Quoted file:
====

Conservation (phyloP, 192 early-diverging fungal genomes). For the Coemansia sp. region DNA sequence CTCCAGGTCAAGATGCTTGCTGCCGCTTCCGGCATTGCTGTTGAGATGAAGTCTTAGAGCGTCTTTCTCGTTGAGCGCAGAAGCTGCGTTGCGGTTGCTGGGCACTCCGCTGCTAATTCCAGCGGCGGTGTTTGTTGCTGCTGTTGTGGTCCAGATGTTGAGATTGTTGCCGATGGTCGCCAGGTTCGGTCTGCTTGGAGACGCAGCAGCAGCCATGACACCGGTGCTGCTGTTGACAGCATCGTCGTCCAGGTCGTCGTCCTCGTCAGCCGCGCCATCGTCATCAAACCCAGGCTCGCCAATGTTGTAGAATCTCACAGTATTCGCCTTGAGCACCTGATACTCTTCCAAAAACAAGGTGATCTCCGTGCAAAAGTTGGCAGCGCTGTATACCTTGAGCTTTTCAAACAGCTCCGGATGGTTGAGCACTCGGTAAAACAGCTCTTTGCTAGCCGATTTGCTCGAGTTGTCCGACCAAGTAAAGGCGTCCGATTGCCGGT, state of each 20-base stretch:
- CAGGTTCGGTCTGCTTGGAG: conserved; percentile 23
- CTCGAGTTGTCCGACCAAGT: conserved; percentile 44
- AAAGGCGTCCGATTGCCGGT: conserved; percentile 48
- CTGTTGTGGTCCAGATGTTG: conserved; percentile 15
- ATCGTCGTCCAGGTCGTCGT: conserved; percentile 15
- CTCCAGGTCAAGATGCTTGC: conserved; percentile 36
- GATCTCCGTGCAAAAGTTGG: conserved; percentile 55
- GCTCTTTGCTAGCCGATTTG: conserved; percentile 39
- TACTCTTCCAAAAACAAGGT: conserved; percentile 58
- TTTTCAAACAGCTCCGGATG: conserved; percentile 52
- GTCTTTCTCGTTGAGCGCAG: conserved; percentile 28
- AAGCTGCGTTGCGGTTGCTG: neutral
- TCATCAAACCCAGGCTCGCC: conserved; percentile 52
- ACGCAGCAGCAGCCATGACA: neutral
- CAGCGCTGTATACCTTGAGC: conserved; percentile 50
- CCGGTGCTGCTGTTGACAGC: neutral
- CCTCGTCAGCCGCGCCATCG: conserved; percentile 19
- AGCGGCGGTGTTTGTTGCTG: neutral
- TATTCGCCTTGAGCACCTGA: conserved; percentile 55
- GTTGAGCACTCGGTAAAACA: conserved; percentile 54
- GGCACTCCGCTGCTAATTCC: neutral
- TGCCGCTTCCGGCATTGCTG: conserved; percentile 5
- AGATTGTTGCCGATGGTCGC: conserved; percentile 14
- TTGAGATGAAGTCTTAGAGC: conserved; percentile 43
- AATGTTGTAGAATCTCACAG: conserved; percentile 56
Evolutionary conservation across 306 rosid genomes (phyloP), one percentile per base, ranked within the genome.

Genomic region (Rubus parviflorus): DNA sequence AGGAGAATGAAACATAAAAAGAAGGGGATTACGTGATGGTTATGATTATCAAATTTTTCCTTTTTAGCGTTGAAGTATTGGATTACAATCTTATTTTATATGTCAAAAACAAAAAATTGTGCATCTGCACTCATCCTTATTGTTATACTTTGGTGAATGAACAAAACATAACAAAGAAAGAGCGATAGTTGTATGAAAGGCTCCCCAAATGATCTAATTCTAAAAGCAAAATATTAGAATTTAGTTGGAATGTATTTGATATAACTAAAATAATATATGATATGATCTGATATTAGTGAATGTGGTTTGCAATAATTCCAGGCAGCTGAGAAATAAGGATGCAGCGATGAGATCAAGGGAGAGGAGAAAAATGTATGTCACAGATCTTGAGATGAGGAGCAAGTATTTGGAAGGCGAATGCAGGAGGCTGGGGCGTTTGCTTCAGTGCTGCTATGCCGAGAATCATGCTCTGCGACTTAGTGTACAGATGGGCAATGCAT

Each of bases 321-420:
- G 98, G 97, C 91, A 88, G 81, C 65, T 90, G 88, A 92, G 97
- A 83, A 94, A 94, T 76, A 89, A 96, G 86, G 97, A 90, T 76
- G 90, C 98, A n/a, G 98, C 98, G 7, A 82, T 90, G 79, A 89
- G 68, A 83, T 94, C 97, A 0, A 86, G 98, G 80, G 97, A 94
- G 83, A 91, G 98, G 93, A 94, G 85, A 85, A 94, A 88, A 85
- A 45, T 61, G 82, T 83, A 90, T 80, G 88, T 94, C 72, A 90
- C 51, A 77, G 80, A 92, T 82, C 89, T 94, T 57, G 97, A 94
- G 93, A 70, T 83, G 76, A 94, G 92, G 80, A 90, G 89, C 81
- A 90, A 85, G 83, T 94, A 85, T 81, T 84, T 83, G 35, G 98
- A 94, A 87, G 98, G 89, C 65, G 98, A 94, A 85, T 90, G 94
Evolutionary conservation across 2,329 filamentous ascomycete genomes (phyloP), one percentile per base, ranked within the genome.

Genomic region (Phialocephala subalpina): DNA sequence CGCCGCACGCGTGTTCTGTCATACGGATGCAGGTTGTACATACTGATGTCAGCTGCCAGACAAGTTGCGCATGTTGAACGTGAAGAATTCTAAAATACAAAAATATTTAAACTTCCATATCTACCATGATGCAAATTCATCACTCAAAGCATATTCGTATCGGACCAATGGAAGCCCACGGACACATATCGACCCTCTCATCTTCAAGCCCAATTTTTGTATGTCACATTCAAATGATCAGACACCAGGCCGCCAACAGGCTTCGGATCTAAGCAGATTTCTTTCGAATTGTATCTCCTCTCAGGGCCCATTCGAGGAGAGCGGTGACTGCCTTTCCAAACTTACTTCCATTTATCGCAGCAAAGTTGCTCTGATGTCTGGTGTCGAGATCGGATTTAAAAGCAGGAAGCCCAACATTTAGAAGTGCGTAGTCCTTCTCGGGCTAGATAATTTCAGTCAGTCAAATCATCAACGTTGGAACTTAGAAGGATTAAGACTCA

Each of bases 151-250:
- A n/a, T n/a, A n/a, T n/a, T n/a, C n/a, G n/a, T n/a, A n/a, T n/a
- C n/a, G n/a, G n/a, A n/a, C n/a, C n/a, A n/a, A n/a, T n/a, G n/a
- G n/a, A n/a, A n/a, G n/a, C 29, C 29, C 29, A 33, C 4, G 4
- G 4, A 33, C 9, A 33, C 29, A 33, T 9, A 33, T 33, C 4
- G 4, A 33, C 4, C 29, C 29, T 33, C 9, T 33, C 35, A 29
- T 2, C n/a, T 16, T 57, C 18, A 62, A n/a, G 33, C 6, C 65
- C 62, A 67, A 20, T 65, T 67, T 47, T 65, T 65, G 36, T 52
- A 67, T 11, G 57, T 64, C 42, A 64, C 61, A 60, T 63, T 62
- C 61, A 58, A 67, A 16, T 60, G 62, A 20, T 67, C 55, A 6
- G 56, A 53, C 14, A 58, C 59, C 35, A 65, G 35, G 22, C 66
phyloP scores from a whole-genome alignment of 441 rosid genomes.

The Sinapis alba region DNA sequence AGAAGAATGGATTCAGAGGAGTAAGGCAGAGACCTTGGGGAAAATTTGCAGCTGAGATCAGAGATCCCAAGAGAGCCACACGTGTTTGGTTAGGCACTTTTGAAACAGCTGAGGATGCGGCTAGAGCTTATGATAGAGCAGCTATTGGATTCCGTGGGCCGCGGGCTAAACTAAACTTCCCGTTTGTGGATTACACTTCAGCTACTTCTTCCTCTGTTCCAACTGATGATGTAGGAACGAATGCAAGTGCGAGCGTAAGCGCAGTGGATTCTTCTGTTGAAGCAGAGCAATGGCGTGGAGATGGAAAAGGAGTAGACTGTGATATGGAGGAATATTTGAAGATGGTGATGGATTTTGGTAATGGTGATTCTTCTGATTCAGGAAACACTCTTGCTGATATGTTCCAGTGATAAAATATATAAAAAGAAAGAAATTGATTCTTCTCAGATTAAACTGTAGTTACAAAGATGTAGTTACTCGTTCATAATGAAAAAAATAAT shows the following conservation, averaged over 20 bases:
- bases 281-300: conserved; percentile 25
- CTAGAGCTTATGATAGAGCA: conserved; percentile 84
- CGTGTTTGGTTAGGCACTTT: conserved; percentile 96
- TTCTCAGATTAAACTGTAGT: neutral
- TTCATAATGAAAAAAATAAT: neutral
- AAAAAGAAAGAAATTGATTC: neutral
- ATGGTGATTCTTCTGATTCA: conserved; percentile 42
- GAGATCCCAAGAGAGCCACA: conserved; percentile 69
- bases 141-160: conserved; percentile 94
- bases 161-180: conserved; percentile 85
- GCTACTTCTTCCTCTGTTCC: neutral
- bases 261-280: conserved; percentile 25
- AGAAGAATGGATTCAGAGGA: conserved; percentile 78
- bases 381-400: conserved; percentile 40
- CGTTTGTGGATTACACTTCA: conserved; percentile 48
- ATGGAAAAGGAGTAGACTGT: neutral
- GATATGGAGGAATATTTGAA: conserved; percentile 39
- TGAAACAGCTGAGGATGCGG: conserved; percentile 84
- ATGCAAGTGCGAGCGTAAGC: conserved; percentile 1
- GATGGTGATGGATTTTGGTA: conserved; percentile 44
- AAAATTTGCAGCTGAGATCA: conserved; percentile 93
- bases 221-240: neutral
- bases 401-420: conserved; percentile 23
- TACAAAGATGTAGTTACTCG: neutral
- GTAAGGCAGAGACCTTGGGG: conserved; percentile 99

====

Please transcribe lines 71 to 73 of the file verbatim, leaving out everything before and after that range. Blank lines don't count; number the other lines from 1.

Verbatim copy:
- GATATGGAGGAATATTTGAA: conserved; percentile 39
- TGAAACAGCTGAGGATGCGG: conserved; percentile 84
- ATGCAAGTGCGAGCGTAAGC: conserved; percentile 1